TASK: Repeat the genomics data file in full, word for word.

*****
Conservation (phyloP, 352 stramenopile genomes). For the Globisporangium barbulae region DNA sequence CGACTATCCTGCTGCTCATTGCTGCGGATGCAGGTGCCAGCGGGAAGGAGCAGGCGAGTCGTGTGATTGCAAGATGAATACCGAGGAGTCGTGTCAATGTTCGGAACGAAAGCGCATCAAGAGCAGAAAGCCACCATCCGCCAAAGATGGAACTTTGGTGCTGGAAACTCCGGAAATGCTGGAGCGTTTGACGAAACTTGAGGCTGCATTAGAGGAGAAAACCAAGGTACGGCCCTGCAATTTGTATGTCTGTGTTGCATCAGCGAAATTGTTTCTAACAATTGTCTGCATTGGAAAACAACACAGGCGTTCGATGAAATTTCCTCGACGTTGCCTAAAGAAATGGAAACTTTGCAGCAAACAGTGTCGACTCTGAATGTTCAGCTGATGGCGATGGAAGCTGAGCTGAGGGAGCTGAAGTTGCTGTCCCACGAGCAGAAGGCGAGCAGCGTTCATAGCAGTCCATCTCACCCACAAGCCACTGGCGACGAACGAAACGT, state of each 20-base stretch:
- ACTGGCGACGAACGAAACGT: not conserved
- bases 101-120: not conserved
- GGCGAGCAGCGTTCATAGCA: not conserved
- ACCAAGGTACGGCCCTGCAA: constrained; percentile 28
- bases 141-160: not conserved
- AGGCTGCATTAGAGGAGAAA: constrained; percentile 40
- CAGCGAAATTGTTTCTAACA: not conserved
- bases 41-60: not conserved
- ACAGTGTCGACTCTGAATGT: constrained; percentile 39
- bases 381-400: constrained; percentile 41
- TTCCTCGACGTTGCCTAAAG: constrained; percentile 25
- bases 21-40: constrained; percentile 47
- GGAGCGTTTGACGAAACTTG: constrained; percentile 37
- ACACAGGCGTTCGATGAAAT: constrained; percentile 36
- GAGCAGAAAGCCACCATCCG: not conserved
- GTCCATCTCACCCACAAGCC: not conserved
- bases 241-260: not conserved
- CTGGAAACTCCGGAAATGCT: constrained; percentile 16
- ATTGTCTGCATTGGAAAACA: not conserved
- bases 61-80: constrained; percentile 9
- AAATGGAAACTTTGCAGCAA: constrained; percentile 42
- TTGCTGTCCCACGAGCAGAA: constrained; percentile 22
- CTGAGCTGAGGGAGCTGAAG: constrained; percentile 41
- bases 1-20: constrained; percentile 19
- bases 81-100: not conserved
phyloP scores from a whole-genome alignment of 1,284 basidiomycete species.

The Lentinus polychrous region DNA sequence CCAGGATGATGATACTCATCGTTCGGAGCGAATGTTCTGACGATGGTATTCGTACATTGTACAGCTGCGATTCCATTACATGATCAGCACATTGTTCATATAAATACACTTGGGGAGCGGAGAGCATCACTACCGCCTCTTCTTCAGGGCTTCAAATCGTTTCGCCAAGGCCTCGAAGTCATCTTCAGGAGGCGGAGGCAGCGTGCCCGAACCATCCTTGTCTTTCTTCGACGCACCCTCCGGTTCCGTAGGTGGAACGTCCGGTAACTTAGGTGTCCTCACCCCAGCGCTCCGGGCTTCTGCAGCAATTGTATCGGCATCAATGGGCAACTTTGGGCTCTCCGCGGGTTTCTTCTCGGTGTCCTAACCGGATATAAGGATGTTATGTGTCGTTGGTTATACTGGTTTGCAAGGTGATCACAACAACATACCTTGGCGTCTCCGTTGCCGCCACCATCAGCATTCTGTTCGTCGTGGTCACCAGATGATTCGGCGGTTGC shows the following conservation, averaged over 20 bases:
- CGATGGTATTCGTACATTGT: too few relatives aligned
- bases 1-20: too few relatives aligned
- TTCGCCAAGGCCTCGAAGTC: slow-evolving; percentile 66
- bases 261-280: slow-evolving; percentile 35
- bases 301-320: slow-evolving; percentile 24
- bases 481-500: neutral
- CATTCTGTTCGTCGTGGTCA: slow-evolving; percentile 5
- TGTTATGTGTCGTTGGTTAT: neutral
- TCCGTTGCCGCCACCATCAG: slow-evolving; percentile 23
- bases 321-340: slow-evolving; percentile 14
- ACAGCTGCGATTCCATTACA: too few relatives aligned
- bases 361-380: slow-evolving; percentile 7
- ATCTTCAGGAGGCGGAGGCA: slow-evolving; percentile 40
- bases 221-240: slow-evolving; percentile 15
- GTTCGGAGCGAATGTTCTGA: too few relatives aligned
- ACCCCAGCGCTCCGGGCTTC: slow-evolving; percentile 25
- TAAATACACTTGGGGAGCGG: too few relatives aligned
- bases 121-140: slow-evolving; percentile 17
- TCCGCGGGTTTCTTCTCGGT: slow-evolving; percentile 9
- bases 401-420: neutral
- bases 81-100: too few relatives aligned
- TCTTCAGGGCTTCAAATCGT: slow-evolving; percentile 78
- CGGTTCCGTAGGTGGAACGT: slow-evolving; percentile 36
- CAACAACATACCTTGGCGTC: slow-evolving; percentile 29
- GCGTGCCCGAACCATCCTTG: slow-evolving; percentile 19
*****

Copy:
Conservation (phyloP, 352 stramenopile genomes). For the Globisporangium barbulae region DNA sequence CGACTATCCTGCTGCTCATTGCTGCGGATGCAGGTGCCAGCGGGAAGGAGCAGGCGAGTCGTGTGATTGCAAGATGAATACCGAGGAGTCGTGTCAATGTTCGGAACGAAAGCGCATCAAGAGCAGAAAGCCACCATCCGCCAAAGATGGAACTTTGGTGCTGGAAACTCCGGAAATGCTGGAGCGTTTGACGAAACTTGAGGCTGCATTAGAGGAGAAAACCAAGGTACGGCCCTGCAATTTGTATGTCTGTGTTGCATCAGCGAAATTGTTTCTAACAATTGTCTGCATTGGAAAACAACACAGGCGTTCGATGAAATTTCCTCGACGTTGCCTAAAGAAATGGAAACTTTGCAGCAAACAGTGTCGACTCTGAATGTTCAGCTGATGGCGATGGAAGCTGAGCTGAGGGAGCTGAAGTTGCTGTCCCACGAGCAGAAGGCGAGCAGCGTTCATAGCAGTCCATCTCACCCACAAGCCACTGGCGACGAACGAAACGT, state of each 20-base stretch:
- ACTGGCGACGAACGAAACGT: not conserved
- bases 101-120: not conserved
- GGCGAGCAGCGTTCATAGCA: not conserved
- ACCAAGGTACGGCCCTGCAA: constrained; percentile 28
- bases 141-160: not conserved
- AGGCTGCATTAGAGGAGAAA: constrained; percentile 40
- CAGCGAAATTGTTTCTAACA: not conserved
- bases 41-60: not conserved
- ACAGTGTCGACTCTGAATGT: constrained; percentile 39
- bases 381-400: constrained; percentile 41
- TTCCTCGACGTTGCCTAAAG: constrained; percentile 25
- bases 21-40: constrained; percentile 47
- GGAGCGTTTGACGAAACTTG: constrained; percentile 37
- ACACAGGCGTTCGATGAAAT: constrained; percentile 36
- GAGCAGAAAGCCACCATCCG: not conserved
- GTCCATCTCACCCACAAGCC: not conserved
- bases 241-260: not conserved
- CTGGAAACTCCGGAAATGCT: constrained; percentile 16
- ATTGTCTGCATTGGAAAACA: not conserved
- bases 61-80: constrained; percentile 9
- AAATGGAAACTTTGCAGCAA: constrained; percentile 42
- TTGCTGTCCCACGAGCAGAA: constrained; percentile 22
- CTGAGCTGAGGGAGCTGAAG: constrained; percentile 41
- bases 1-20: constrained; percentile 19
- bases 81-100: not conserved
phyloP scores from a whole-genome alignment of 1,284 basidiomycete species.

The Lentinus polychrous region DNA sequence CCAGGATGATGATACTCATCGTTCGGAGCGAATGTTCTGACGATGGTATTCGTACATTGTACAGCTGCGATTCCATTACATGATCAGCACATTGTTCATATAAATACACTTGGGGAGCGGAGAGCATCACTACCGCCTCTTCTTCAGGGCTTCAAATCGTTTCGCCAAGGCCTCGAAGTCATCTTCAGGAGGCGGAGGCAGCGTGCCCGAACCATCCTTGTCTTTCTTCGACGCACCCTCCGGTTCCGTAGGTGGAACGTCCGGTAACTTAGGTGTCCTCACCCCAGCGCTCCGGGCTTCTGCAGCAATTGTATCGGCATCAATGGGCAACTTTGGGCTCTCCGCGGGTTTCTTCTCGGTGTCCTAACCGGATATAAGGATGTTATGTGTCGTTGGTTATACTGGTTTGCAAGGTGATCACAACAACATACCTTGGCGTCTCCGTTGCCGCCACCATCAGCATTCTGTTCGTCGTGGTCACCAGATGATTCGGCGGTTGC shows the following conservation, averaged over 20 bases:
- CGATGGTATTCGTACATTGT: too few relatives aligned
- bases 1-20: too few relatives aligned
- TTCGCCAAGGCCTCGAAGTC: slow-evolving; percentile 66
- bases 261-280: slow-evolving; percentile 35
- bases 301-320: slow-evolving; percentile 24
- bases 481-500: neutral
- CATTCTGTTCGTCGTGGTCA: slow-evolving; percentile 5
- TGTTATGTGTCGTTGGTTAT: neutral
- TCCGTTGCCGCCACCATCAG: slow-evolving; percentile 23
- bases 321-340: slow-evolving; percentile 14
- ACAGCTGCGATTCCATTACA: too few relatives aligned
- bases 361-380: slow-evolving; percentile 7
- ATCTTCAGGAGGCGGAGGCA: slow-evolving; percentile 40
- bases 221-240: slow-evolving; percentile 15
- GTTCGGAGCGAATGTTCTGA: too few relatives aligned
- ACCCCAGCGCTCCGGGCTTC: slow-evolving; percentile 25
- TAAATACACTTGGGGAGCGG: too few relatives aligned
- bases 121-140: slow-evolving; percentile 17
- TCCGCGGGTTTCTTCTCGGT: slow-evolving; percentile 9
- bases 401-420: neutral
- bases 81-100: too few relatives aligned
- TCTTCAGGGCTTCAAATCGT: slow-evolving; percentile 78
- CGGTTCCGTAGGTGGAACGT: slow-evolving; percentile 36
- CAACAACATACCTTGGCGTC: slow-evolving; percentile 29
- GCGTGCCCGAACCATCCTTG: slow-evolving; percentile 19